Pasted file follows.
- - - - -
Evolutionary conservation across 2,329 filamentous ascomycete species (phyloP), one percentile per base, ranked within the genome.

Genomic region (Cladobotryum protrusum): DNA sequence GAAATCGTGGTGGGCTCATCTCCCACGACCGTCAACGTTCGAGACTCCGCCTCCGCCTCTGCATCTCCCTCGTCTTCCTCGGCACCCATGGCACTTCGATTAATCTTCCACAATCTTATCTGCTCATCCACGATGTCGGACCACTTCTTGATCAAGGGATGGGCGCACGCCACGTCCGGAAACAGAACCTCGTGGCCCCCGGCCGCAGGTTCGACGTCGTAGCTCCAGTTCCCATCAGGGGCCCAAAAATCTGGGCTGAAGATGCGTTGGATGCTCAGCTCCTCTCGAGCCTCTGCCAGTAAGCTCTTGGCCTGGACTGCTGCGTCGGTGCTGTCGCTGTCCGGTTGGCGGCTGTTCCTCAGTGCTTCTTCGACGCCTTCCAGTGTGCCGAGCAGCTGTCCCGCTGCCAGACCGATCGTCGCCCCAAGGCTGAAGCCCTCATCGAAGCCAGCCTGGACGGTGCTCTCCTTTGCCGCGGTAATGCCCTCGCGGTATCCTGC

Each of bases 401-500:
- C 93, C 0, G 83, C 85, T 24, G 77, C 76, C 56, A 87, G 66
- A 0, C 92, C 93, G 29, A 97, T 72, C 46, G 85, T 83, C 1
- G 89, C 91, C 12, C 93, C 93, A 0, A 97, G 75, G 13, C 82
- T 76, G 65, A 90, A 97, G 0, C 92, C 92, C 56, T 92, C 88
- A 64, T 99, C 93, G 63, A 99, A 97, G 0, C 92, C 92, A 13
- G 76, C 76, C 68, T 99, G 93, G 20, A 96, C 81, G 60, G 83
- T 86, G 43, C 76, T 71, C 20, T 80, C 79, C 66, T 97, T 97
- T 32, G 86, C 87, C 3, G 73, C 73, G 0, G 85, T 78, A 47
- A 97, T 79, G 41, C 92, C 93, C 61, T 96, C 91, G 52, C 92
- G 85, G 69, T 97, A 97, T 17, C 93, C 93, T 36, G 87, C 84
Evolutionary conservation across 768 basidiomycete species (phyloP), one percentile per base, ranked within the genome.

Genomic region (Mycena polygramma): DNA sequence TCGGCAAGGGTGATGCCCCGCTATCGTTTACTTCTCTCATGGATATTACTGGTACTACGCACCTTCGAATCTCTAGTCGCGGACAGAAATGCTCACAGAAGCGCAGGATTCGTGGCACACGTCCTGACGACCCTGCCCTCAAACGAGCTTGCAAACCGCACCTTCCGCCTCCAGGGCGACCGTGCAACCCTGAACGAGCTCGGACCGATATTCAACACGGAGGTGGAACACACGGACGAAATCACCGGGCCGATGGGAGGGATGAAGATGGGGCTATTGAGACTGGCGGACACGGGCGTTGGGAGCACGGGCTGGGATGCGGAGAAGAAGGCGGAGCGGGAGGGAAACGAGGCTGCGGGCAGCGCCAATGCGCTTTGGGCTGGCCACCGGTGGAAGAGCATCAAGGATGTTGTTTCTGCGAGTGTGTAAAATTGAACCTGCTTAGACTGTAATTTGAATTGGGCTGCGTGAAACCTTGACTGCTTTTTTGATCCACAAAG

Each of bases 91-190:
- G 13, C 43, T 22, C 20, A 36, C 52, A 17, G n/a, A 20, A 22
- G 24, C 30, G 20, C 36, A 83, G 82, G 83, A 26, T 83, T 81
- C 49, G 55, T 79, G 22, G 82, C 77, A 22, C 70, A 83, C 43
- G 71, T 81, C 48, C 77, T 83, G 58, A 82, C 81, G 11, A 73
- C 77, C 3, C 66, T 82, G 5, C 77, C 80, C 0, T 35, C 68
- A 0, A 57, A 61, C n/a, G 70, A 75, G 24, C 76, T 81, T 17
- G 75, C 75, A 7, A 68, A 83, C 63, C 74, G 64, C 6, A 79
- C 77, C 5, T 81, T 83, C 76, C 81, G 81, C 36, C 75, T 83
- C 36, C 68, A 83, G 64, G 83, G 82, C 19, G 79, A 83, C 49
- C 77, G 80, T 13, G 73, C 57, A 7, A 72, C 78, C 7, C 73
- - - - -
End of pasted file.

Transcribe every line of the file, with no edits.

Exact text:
Evolutionary conservation across 2,329 filamentous ascomycete species (phyloP), one percentile per base, ranked within the genome.

Genomic region (Cladobotryum protrusum): DNA sequence GAAATCGTGGTGGGCTCATCTCCCACGACCGTCAACGTTCGAGACTCCGCCTCCGCCTCTGCATCTCCCTCGTCTTCCTCGGCACCCATGGCACTTCGATTAATCTTCCACAATCTTATCTGCTCATCCACGATGTCGGACCACTTCTTGATCAAGGGATGGGCGCACGCCACGTCCGGAAACAGAACCTCGTGGCCCCCGGCCGCAGGTTCGACGTCGTAGCTCCAGTTCCCATCAGGGGCCCAAAAATCTGGGCTGAAGATGCGTTGGATGCTCAGCTCCTCTCGAGCCTCTGCCAGTAAGCTCTTGGCCTGGACTGCTGCGTCGGTGCTGTCGCTGTCCGGTTGGCGGCTGTTCCTCAGTGCTTCTTCGACGCCTTCCAGTGTGCCGAGCAGCTGTCCCGCTGCCAGACCGATCGTCGCCCCAAGGCTGAAGCCCTCATCGAAGCCAGCCTGGACGGTGCTCTCCTTTGCCGCGGTAATGCCCTCGCGGTATCCTGC

Each of bases 401-500:
- C 93, C 0, G 83, C 85, T 24, G 77, C 76, C 56, A 87, G 66
- A 0, C 92, C 93, G 29, A 97, T 72, C 46, G 85, T 83, C 1
- G 89, C 91, C 12, C 93, C 93, A 0, A 97, G 75, G 13, C 82
- T 76, G 65, A 90, A 97, G 0, C 92, C 92, C 56, T 92, C 88
- A 64, T 99, C 93, G 63, A 99, A 97, G 0, C 92, C 92, A 13
- G 76, C 76, C 68, T 99, G 93, G 20, A 96, C 81, G 60, G 83
- T 86, G 43, C 76, T 71, C 20, T 80, C 79, C 66, T 97, T 97
- T 32, G 86, C 87, C 3, G 73, C 73, G 0, G 85, T 78, A 47
- A 97, T 79, G 41, C 92, C 93, C 61, T 96, C 91, G 52, C 92
- G 85, G 69, T 97, A 97, T 17, C 93, C 93, T 36, G 87, C 84
Evolutionary conservation across 768 basidiomycete species (phyloP), one percentile per base, ranked within the genome.

Genomic region (Mycena polygramma): DNA sequence TCGGCAAGGGTGATGCCCCGCTATCGTTTACTTCTCTCATGGATATTACTGGTACTACGCACCTTCGAATCTCTAGTCGCGGACAGAAATGCTCACAGAAGCGCAGGATTCGTGGCACACGTCCTGACGACCCTGCCCTCAAACGAGCTTGCAAACCGCACCTTCCGCCTCCAGGGCGACCGTGCAACCCTGAACGAGCTCGGACCGATATTCAACACGGAGGTGGAACACACGGACGAAATCACCGGGCCGATGGGAGGGATGAAGATGGGGCTATTGAGACTGGCGGACACGGGCGTTGGGAGCACGGGCTGGGATGCGGAGAAGAAGGCGGAGCGGGAGGGAAACGAGGCTGCGGGCAGCGCCAATGCGCTTTGGGCTGGCCACCGGTGGAAGAGCATCAAGGATGTTGTTTCTGCGAGTGTGTAAAATTGAACCTGCTTAGACTGTAATTTGAATTGGGCTGCGTGAAACCTTGACTGCTTTTTTGATCCACAAAG

Each of bases 91-190:
- G 13, C 43, T 22, C 20, A 36, C 52, A 17, G n/a, A 20, A 22
- G 24, C 30, G 20, C 36, A 83, G 82, G 83, A 26, T 83, T 81
- C 49, G 55, T 79, G 22, G 82, C 77, A 22, C 70, A 83, C 43
- G 71, T 81, C 48, C 77, T 83, G 58, A 82, C 81, G 11, A 73
- C 77, C 3, C 66, T 82, G 5, C 77, C 80, C 0, T 35, C 68
- A 0, A 57, A 61, C n/a, G 70, A 75, G 24, C 76, T 81, T 17
- G 75, C 75, A 7, A 68, A 83, C 63, C 74, G 64, C 6, A 79
- C 77, C 5, T 81, T 83, C 76, C 81, G 81, C 36, C 75, T 83
- C 36, C 68, A 83, G 64, G 83, G 82, C 19, G 79, A 83, C 49
- C 77, G 80, T 13, G 73, C 57, A 7, A 72, C 78, C 7, C 73